final Destination. It was the first thing that entered my head as soon as I stepped into the Forensic Pathology section of Siriraj medical Museum. The wall ideal after the entrance screens images and body parts of victims who died horrible, horrible deaths — from brutal murders to freak accidents. but as one adage goes, it was just the idea of the iceberg. As these pictures and specimens ushered me deeper into the place, I was taken on a ride into a world that reminded me of the genres of motion pictures that I have loved so much — forensic, detective, suspense, and above all, gore. The only difference was, all these happened in real-life. and that’s what makes it a lot more horrifying.
The museum of Death
Also known as the museum of Death, the Siriraj medical museum is a paradise for those into dark tourism. operated by Siriraj Hospital, the first Western medical center in Thailand, it homes a substantial collection of artifacts gathered in the 120 years of the hospital’s existence and service as a pioneer in the medical field in the country. These artifacts are showcased in six separate permanent exhibits inside the museum namely:
Prehistoric museum & Laboratory
Congdon Anatomical Museum
Songkran Niyomsane Forensic medicine Museum
Ellis Pathological Museum
Thai standard medicine Museum
My three favorite sections are Forensic Pathology, Congenital Disorders, and Parasitology. In fact, I barely remember anything about the other exhibits anymore, but these three stuck with me and haunted me even a few weeks after my visit. even when I was already in Laos, I still could not stop thinking about it.
The reception area of the museum
ماذا يوجد في الداخل
Unfortunately, photography is not enabled inside. I wish I could post the hair-raising specimens exhibited at the museum, but I didn’t want to break the rules. but do a quick Google image search so you have an idea of what to expect inside.
One of the most significant “items” on display in the Forensic Pathology section is the mummified body of Si Ouey Sae Urng (Si Quey), Thailand’s Hannibal Lecter. Regarded by lots of as modern Thailand’s first serial killer, Si Quey was a cannibal who victimized children in the 1950s. He was carried out and his stays have considering that been kept at the hospital.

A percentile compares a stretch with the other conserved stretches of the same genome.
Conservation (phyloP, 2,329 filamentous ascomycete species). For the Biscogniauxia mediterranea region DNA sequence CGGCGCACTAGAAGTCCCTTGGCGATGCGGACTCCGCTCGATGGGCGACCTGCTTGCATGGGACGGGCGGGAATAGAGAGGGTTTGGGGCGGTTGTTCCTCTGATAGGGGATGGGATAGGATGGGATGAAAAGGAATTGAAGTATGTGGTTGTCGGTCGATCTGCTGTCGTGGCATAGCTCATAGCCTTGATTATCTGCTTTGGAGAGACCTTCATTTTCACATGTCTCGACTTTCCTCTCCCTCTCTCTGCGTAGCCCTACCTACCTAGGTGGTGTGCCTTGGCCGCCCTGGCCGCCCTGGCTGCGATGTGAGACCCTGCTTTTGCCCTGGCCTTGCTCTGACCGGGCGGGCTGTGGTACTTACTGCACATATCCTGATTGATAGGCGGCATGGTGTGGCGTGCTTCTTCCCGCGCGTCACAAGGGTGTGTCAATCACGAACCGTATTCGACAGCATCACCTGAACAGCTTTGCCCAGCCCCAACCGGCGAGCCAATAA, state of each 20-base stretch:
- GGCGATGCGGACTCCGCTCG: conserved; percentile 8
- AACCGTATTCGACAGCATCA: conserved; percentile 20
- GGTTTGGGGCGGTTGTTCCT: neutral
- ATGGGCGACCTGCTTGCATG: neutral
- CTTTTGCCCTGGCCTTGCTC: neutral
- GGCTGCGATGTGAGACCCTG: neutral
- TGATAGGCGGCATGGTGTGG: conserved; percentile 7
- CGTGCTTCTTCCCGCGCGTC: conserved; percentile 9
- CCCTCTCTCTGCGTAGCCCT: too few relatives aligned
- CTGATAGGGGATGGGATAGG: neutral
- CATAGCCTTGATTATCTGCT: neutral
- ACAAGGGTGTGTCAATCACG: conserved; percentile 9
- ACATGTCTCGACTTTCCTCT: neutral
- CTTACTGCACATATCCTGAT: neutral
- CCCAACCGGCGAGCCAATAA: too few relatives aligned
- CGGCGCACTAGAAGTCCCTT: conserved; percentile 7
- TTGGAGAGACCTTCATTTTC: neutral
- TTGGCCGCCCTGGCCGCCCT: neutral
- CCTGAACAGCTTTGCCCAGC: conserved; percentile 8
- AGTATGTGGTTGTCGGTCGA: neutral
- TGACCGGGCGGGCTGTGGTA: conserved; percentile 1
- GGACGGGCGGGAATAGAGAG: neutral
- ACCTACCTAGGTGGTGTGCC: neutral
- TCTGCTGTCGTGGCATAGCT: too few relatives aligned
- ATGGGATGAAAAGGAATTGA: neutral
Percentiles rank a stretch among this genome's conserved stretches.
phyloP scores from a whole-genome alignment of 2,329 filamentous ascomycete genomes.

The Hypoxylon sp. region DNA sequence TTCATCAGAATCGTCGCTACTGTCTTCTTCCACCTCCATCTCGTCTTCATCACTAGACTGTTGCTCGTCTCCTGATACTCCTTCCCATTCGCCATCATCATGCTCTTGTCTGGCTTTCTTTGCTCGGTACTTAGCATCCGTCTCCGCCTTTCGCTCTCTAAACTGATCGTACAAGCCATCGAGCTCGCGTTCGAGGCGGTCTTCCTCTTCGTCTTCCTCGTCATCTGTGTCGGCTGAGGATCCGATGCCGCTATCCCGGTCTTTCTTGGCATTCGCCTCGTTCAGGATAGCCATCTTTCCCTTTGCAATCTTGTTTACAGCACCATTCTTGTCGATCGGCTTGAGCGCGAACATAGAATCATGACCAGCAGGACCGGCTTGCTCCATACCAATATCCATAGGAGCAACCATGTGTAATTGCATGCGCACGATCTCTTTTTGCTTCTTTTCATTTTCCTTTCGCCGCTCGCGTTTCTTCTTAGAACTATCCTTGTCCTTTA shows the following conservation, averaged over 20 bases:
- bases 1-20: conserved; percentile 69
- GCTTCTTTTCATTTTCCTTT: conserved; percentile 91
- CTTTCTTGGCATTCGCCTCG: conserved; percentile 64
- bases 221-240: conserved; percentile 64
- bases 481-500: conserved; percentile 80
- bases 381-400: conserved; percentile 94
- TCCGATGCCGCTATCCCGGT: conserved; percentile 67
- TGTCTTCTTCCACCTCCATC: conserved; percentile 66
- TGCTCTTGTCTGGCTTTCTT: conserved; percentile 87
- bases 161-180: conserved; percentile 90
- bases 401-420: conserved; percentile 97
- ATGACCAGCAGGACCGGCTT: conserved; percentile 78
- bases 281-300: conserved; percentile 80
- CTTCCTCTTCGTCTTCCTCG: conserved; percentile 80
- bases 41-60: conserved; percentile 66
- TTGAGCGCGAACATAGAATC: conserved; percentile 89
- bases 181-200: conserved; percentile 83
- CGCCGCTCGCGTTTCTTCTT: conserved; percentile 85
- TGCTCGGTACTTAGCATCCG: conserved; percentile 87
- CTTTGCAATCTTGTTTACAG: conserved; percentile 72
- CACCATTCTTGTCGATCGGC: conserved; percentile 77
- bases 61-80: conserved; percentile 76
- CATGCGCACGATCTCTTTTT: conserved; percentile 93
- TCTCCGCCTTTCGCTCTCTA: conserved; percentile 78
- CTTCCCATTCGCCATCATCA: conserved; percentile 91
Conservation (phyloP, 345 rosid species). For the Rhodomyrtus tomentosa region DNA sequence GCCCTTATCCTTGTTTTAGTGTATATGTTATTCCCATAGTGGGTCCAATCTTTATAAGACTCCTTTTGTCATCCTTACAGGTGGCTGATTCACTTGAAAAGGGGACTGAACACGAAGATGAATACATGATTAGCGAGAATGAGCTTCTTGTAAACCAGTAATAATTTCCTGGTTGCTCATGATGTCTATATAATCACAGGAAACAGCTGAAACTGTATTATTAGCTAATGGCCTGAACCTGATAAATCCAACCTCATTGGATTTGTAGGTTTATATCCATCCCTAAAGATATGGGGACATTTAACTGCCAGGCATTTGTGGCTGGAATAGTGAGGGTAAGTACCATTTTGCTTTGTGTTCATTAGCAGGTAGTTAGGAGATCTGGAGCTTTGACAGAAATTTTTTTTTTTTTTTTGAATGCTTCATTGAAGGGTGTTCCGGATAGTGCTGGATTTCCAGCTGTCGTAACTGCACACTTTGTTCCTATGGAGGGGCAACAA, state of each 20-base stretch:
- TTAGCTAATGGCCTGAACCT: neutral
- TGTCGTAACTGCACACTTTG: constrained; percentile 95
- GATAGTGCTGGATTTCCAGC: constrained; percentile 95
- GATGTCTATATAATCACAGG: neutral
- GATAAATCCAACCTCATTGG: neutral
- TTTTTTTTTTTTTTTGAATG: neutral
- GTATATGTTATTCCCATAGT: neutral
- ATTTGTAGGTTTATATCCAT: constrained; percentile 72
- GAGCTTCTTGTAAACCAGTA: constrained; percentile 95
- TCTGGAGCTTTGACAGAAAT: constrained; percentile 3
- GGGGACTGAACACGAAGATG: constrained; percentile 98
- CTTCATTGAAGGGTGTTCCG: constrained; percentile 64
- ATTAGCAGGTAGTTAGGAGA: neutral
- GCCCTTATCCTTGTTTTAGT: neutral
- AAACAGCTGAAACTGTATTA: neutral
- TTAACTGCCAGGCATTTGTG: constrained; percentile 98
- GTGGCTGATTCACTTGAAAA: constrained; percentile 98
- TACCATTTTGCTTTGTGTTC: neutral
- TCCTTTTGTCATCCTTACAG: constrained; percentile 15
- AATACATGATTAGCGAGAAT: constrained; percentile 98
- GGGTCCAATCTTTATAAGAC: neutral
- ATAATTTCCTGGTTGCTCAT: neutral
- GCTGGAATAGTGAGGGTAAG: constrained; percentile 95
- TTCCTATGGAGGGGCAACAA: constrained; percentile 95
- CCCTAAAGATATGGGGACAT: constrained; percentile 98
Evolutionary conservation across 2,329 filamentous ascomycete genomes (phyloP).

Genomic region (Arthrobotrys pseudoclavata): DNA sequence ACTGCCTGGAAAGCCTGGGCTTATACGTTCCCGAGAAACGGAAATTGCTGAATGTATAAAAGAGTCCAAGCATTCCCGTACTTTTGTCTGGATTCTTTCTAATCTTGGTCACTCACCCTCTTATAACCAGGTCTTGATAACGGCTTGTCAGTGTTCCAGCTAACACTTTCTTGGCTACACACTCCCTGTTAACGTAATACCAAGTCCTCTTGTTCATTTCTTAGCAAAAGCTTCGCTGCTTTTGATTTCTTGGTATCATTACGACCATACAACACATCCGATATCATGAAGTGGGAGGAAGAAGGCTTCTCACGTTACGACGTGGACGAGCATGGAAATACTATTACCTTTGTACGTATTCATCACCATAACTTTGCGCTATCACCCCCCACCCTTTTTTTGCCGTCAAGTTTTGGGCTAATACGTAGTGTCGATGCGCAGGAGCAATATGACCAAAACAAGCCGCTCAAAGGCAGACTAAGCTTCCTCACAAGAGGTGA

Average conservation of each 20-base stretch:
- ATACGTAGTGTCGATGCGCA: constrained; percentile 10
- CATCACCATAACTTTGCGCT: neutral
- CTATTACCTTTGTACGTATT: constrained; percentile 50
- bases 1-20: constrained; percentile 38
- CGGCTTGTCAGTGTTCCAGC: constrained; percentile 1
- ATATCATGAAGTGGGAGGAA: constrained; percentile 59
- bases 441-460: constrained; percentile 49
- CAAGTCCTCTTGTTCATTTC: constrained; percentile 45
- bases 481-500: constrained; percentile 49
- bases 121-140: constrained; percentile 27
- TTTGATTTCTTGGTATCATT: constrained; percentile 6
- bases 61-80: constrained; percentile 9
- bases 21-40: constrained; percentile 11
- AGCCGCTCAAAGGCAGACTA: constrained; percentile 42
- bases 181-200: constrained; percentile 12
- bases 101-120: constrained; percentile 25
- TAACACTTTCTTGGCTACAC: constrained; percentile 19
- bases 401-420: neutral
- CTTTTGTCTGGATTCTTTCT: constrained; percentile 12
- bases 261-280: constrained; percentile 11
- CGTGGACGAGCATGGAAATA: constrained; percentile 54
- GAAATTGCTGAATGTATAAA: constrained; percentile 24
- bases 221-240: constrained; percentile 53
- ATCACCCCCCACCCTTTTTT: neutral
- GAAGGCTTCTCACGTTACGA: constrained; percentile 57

In another corner is an exhibit highlighting the role of Siriraj healthcare facility in the rescue and recovery operations during the catastrophic Asian tsunami in 2001.
The Congenital Disorders area was the second area I explored. The place is small but packed with preserved stays of babies. a lot of of them are conjoined or deformed. It was probably the saddest corner of the whole museum. It was depressing to realize that these babies were not given enough time to live and experience the world more.
The Parasitology section was the end of the line for me. كان أكثر من اللازم. I felt like if I stayed a little bit longer at the place, I wouldn’t feel comfortable eating anything anymore. The designs were so sensible and it made me wonder just how much parasites I have now in my body and whether they were harmful. In the middle of the site was an massive 75m-wide scrotum (yep, scrotum), dissected from an elephantiasis victim.
Yes, the museum is shocking and gory and can give Ripley’s a run for its money, but it is also highly educational. The artifacts are provided in a way that guests can pick up something. For example, they did not just put the gigantic scrotum on display; before you reach it, you will be bombarded first by information on how one falls victim to these parasites. another good example is the preserved head pierced by a gunshot. The head is halved vertically that visitors can take a look at the path of the bullet until it exited the head. While I do not recommend it to kids, I believe adults, especially those who are fans of gore and crime literature and studies, would definitely take pleasure in the terror that lives in this building.
The place is a combination of the most scary motion pictures and TV shows I had seen. There’s a big serving of CSI and a sprinkle of Silence of the Lambs. and yes, final Destination, too. Coincidentally, this was my final destination, my last stop in Bangkok. I walked out of that horror house absolutely bothered. It was undoubtedly a seriously disturbing experience but weirdly enlightening.
Later that day, I would be boarding an overnight train to Chiang Mai. I was alone in my cabin and all I could do was sleep. At one point I had a horrible nightmare. guess what it was about.
Siriraj medical Museum
Opening Hours: Monday-Saturday,9am-4pm
Entrance Fee: THB 200
Email Address: email@example.com
Contact No.: +6624197000 ext. 6363
How to get there: Board the SkyTrain (Silom Line) to S6 Saphan Taksin Station, take exit 2, and hop onto a Chao Phraya express boat to Siriraj Pier N10 or Tha Rot Fai Pier, both on thالجانب الغربي من النهر. المشي بضع كتل في مجمع مرفق الرعاية الصحية. اتبع العلامات إلى مبنى AdulyAdej Vikrom. المتحف في الطابق الثاني. من الصعب جدًا العثور على المنطقة ، ويمكن أن تحصل المنطقة على مزدحمة خاصة خلال ساعة الذروة ، ولكن بمجرد وصولك إلى مجمع منشأة الرعاية الصحية ، فقط اسأل أي فرد يبدو أنه يعمل أو يدرس هناك. أخبرهم أنك تحاول العثور على متحف الطب الشرعي وسيعرفون.
تحديث: قمت بإعادة النظر في هذا المتحف في يوليو 2014. لم يتغير الكثير. حسنًا ، باستثناء رسوم القبول التي ارتفعت من 40 إلى 200.
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